As a consequence of this worldview, Aboriginal societies tended to be conservative. In contrast to modern Western societies, which are largely future oriented and in which change (with the idea of building better societies) is commended, in Anangu society the Tjukurpa provided the model of the ideal community and change was viewed with suspicion. This does not mean that Aboriginal societies remained static. Environmental changes forced adaptations to economic and social structures. These changes were gradual and accompanied by alterations to mythology and ritual to accommodate the perceived changes in the landscape and associated species. Dreams were one way of validating innovations. In Pitjantjatjara the word used for dreaming as a mind activity during sleep is tjukurmananyi, which obviously is derived from the same root as the term for The Dreaming. Dreams enable entry into the world of The Dreaming. Thus new stories and songs are said to be revealed to a person as he or she dreams. In the same way, a person suggesting an innovation may claim that this was received in a dream.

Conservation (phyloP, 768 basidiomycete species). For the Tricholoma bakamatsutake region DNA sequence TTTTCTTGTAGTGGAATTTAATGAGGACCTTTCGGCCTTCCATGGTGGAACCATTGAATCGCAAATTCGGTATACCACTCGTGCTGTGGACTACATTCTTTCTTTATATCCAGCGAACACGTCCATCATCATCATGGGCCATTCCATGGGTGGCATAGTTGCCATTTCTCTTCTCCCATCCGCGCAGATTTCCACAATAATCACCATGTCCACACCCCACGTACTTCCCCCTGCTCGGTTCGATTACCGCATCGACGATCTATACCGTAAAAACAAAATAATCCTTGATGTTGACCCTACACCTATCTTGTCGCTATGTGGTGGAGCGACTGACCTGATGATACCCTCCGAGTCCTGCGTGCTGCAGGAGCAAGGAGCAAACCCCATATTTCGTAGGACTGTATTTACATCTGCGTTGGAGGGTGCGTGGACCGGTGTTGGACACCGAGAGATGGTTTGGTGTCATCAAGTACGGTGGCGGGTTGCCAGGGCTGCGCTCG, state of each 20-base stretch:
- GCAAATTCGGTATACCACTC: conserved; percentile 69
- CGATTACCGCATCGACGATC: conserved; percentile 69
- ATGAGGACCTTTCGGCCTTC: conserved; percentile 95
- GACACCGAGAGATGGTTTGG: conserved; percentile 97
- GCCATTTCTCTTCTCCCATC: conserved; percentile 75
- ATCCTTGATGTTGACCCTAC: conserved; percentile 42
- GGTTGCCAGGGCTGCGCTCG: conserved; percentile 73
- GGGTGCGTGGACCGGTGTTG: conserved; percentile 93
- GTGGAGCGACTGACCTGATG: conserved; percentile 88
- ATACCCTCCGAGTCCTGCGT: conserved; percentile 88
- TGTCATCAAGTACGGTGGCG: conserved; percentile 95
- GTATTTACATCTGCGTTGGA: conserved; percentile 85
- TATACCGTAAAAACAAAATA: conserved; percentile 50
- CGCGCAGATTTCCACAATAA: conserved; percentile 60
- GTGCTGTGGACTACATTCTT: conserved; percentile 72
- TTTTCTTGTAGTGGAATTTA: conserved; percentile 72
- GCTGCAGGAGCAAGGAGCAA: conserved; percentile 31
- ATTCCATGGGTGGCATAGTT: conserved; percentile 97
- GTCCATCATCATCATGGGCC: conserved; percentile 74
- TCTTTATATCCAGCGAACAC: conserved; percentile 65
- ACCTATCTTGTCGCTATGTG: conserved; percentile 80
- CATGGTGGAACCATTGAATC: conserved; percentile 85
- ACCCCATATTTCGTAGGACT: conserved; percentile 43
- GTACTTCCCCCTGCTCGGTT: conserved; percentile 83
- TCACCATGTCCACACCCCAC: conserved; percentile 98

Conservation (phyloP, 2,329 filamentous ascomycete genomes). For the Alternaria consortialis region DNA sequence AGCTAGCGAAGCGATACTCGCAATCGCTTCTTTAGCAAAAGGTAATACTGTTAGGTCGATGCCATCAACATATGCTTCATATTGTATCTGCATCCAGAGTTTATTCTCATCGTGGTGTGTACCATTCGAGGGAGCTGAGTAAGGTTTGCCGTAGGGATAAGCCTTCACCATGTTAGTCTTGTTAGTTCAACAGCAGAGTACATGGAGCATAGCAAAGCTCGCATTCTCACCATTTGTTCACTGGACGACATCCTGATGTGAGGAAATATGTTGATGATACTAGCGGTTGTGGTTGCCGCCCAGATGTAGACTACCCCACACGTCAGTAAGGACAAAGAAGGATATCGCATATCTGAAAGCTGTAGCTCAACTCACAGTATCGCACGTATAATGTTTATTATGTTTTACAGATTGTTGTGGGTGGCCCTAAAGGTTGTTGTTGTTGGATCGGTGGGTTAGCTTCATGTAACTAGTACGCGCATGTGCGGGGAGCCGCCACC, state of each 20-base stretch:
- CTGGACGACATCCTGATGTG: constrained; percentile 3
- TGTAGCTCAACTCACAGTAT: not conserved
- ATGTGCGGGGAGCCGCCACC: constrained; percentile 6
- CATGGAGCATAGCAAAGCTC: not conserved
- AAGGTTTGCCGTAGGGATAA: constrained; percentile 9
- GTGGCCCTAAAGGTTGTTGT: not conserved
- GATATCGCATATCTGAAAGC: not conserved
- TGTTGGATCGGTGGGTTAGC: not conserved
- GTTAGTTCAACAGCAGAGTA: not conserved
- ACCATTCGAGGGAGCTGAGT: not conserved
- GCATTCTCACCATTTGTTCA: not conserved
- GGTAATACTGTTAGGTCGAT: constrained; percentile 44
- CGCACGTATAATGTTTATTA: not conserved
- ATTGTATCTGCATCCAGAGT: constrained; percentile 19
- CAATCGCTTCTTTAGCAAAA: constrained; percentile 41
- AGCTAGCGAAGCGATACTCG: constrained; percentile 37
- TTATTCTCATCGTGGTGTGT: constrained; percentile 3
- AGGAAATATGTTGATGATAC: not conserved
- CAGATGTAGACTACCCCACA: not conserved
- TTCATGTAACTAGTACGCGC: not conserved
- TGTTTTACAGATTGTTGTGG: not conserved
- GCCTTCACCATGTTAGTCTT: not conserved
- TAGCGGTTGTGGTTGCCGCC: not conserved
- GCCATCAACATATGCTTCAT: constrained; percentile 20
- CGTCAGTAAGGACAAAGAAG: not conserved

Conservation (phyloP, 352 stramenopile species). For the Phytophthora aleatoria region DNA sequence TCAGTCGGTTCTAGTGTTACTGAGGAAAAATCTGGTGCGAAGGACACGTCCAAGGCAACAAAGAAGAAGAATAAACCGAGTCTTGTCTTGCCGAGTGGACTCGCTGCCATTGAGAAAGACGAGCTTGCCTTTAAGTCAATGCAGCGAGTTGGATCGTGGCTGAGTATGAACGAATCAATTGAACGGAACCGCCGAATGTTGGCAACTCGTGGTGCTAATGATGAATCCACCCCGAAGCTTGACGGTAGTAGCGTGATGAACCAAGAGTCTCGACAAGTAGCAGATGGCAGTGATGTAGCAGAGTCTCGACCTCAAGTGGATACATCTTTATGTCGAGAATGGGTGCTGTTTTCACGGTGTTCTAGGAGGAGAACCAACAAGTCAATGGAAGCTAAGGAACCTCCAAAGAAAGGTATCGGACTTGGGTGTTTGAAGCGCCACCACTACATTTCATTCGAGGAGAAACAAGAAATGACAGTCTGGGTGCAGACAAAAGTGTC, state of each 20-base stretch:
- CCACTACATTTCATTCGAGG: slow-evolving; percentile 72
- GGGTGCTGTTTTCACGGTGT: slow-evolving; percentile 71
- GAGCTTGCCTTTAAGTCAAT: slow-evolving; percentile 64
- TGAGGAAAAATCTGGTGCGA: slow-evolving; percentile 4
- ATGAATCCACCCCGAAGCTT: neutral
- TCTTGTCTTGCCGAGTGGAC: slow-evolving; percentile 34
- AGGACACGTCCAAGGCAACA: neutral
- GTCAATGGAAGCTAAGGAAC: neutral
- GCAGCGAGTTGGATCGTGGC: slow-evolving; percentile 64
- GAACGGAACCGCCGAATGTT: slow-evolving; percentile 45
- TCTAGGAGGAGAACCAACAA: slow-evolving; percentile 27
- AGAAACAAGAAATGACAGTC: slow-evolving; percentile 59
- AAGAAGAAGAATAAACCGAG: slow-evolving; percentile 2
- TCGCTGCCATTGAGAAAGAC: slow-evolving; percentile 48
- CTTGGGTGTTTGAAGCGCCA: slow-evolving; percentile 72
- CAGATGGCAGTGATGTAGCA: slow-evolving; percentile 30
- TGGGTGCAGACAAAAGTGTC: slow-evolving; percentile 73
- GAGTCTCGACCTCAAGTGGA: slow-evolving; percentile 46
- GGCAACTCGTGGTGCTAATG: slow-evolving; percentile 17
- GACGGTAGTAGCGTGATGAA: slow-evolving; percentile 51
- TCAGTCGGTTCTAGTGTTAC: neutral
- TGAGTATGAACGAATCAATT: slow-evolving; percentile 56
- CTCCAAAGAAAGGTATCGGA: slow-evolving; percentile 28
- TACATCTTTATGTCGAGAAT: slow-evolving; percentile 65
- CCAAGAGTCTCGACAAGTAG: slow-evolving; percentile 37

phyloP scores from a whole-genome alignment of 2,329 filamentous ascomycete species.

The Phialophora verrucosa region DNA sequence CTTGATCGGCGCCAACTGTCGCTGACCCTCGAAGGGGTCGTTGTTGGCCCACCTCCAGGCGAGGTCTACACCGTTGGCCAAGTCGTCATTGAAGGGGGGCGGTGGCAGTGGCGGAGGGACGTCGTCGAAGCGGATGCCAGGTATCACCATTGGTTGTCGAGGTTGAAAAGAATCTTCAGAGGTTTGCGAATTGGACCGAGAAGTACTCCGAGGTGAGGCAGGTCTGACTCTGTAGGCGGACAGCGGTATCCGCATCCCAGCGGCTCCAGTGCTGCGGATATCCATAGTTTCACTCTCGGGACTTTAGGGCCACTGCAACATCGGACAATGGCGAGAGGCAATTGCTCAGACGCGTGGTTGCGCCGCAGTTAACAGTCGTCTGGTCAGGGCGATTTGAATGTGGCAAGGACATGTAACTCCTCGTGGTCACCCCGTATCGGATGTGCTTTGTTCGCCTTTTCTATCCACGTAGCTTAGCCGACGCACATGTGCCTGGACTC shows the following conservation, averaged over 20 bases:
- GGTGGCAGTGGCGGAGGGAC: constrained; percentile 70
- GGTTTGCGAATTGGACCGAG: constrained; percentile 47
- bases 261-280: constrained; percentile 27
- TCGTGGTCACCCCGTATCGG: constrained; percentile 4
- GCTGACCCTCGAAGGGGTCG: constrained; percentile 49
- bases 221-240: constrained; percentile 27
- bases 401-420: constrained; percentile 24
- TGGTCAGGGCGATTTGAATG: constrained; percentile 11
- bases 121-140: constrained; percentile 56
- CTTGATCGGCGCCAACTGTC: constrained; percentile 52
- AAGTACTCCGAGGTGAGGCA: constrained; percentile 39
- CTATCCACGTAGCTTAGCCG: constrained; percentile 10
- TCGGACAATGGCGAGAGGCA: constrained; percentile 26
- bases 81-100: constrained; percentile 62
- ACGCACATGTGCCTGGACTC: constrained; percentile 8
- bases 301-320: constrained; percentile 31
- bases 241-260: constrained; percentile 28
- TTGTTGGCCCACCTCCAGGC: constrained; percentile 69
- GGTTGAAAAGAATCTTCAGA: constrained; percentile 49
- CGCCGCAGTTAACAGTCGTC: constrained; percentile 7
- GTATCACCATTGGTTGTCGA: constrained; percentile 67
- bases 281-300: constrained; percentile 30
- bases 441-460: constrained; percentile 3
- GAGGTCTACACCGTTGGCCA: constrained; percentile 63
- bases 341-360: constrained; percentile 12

Most daily interaction in Anangu societies was with other members of the local group associated with a cluster of sites related to the major totemic spirit-being of their area. Members of a group saw themselves and the animal or plant species associated with the particular spirit-being as being descended from the original Tjukurpa identities. For example, people in the Mount Davies region in the north-west corner of South Australia perceived themselves and the red kangaroos as descended from the original wati-malu, the kangaroo-man. Further east was a site, Kunarnata, associated with wati ili, the native fig-man, the progenitor of the local people and the native figs. The Tjukurpa spirit-beings travelled well beyond their specific areas and their interaction with other spirit-beings provided the pattern for relationship with other local groups. In relation to these groups, marriage was usually exogamous, with a man marrying a woman from another group, according to specific relationship criteria. Members of these groups were responsible for maintaining and passing on the stories and songs which recorded the exploits of the Dreaming characters and for performing the dances and other rituals which exhibited and portrayed these exploits.